While the proponents of the deal are quick to downplay the lack of duty of loyalty with the excuse that changes have been made to the proposed terms of the deal, the attempt to get the nation into an agreement that failed to reflect the duty of loyalty to the state is enough confirmation that the outcome of any deal led by the same people will be disappointing in the long run. Interestingly, subsection 1b of sections 11 and 18 of the MIIF Act acknowledge this view.

Unless our nation wants to confirm to the rest of the world that we lack a commitment to prevent and uproot corruption, there is no justification for the minister of finance and other relatives of the President to be the ultimate beneficiaries of companies involved in a deal they have sanctioned.

This is one of the main reasons the first basic rule of natural justice is that nobody may be a judge in their own case! According to the rule against bias, any person that makes a decision must not have any personal interest in the outcome of the decision. If such interest is present, the decision-maker must be disqualified even if no actual bias can be shown, i.e. even if it is not demonstrated that the personal interest of the decision-maker has influenced the decision. Where the will to do right exist, if a decision has been made with the input of any such decision-maker, the decision must be quashed!

It is, therefore, a mark of poor judgment to see that with potentially vast sums of roughly $114 million ($38m + $76m) - at stake, our Government has ignored the rule against bias. We cannot excuse this blatant disregard of the conflict of our national interest with those of relatives of the President.

Let us imagine that the Government of Ghana becomes aware of any impropriety with the Agyapa deal after the IPO, would our Government be in a position to seek redress (compensation) when relatives of the President (including the minister of finance) has been involved in the IPO process and have also been direct beneficiaries of any such bad deal?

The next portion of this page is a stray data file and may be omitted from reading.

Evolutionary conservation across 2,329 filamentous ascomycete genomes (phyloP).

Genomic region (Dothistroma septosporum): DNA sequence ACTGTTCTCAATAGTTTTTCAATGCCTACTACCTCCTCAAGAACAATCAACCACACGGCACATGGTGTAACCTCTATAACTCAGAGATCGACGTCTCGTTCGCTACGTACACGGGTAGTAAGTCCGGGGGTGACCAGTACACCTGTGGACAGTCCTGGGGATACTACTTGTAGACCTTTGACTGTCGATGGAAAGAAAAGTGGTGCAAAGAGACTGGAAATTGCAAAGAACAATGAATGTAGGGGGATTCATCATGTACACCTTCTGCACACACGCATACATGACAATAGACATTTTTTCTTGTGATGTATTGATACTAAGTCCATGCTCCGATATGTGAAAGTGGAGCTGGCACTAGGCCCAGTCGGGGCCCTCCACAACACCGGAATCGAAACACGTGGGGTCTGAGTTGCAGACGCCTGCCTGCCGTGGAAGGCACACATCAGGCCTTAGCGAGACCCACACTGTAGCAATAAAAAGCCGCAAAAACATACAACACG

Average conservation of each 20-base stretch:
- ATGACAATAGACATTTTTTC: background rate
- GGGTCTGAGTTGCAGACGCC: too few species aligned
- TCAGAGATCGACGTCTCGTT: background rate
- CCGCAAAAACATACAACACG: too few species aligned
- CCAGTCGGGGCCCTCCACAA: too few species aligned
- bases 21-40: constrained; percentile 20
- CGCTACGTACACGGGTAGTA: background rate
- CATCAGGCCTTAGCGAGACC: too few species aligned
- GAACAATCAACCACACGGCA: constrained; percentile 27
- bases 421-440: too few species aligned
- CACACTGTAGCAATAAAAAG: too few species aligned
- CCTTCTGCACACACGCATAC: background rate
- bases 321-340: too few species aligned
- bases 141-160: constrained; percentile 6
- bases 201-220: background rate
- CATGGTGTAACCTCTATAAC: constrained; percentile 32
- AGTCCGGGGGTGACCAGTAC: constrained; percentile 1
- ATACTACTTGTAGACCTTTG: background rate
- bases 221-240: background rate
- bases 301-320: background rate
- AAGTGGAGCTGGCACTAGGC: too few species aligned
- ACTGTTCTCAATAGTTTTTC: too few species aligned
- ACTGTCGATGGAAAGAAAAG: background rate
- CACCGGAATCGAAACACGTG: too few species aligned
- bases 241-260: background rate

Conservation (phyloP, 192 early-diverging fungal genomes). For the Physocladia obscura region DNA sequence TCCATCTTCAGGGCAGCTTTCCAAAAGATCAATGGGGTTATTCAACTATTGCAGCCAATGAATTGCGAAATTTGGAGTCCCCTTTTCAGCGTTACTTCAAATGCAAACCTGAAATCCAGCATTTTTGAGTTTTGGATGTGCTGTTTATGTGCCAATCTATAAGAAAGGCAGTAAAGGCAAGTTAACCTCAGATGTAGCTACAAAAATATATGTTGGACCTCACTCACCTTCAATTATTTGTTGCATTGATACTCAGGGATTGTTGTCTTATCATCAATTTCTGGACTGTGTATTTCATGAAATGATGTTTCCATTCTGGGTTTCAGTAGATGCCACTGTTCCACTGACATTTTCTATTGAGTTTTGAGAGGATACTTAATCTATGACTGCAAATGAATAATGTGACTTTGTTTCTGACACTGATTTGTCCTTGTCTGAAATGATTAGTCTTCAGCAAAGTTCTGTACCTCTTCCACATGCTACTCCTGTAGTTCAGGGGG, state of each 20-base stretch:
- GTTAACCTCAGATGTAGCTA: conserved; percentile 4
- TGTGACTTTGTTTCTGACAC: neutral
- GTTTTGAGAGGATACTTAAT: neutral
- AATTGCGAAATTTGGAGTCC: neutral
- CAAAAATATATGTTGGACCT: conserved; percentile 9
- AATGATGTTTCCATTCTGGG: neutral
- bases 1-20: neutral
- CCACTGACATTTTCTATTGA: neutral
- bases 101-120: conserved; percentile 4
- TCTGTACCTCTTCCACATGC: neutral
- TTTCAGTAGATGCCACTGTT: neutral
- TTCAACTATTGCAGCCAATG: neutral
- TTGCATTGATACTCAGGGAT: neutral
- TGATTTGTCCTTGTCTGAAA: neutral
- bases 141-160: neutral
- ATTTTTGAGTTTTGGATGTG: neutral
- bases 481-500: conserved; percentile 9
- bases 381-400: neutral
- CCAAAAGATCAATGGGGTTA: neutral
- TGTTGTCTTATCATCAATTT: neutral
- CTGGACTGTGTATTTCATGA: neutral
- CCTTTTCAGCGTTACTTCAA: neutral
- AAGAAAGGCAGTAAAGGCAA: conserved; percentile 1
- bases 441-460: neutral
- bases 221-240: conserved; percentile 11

Definitely not when the minister of finance nominates three members of the board of MIIF and exercises so much control over the affairs of the fund (MIIF), he alone appoints and dismisses the chairperson of the advisory committee of the fund!

In June 2020, Goldman Sachs reached a $3.9 billion settlement with the Government of Malaysia after the investment bank was sued for helping to "dishonestly misappropriate" money from a Malaysian public fund, 1MDB. The investment bank had helped 1MDB to raise funds intended for development projects, and the Government of Malaysia had later observed impropriety. If Ghana finds herself in a situation similar to Malaysia after the IPO, would we would not have a leadership that can investigate without bias and seek redress after key members of our Government have benefited from the IPO.

Let's review the 3 key arguments put forward by the minister of finance in support of Agyapa's deal, as follows:

1. The fund-raising (IPO) enables Ghana to remove potential fluctuations in future cash flows from mining royalties

2. A sale of rights to the royalties (future cash flows) instead of raising debt capital (loans) avoids increasing Ghana's debt burden

3. The current gold prices on the world market are high and as such offers a better window of


The first argument from the minister is porous! Whiles the IPO will secure a maximum fixed amount of up to $1 billion, nobody at the ministry of finance can tell Ghanaians what the actual value of the remaining 51% of Agyapa's share would be even a mere two days after the IPO.

Ghana, after listing the shares of Agyapa Royalties, would have re-introduced the same, if not more, uncertainty in the future cash flows as the value of the remaining 51% of Agyapa's shares would be dictated by the interactions of buyers and sellers on the stock market. As the price of gold fluctuates, the value of Agyapa would fluctuate. The stock of Agyapa would not be immune to the "mood swings" of tradable securities.

The second argument hides behind a supposed good intention while failing to admit the reality that we are not going to stop borrowing after selling shares of Agyapa. The current global economic environment favours raising debt capital (loan), with interest rates on the global capital markets at historically low levels.

In fact, some central banks are charging negative interest rates to force financial institutions to lend or invest instead of saving their pile of cash with the central banks. Ghana can borrow at a relatively cheaper rate in the current economic environment, more so by securing any such lending with the royalties instead of selling the rights to the royalties through Agypapa.

The third argument of the minister of finance would equally support a decision to raise debt capital (loan) as the Government can utilise the current high valuation of gold and gold-related assets (royalties) to pledge higher security collateral for borrowing and bargain for a relatively lower interest rate. There is no credible reason why the current debt capital market conditions should not motivate us to review our choice of monetising royalty assets over debt finance.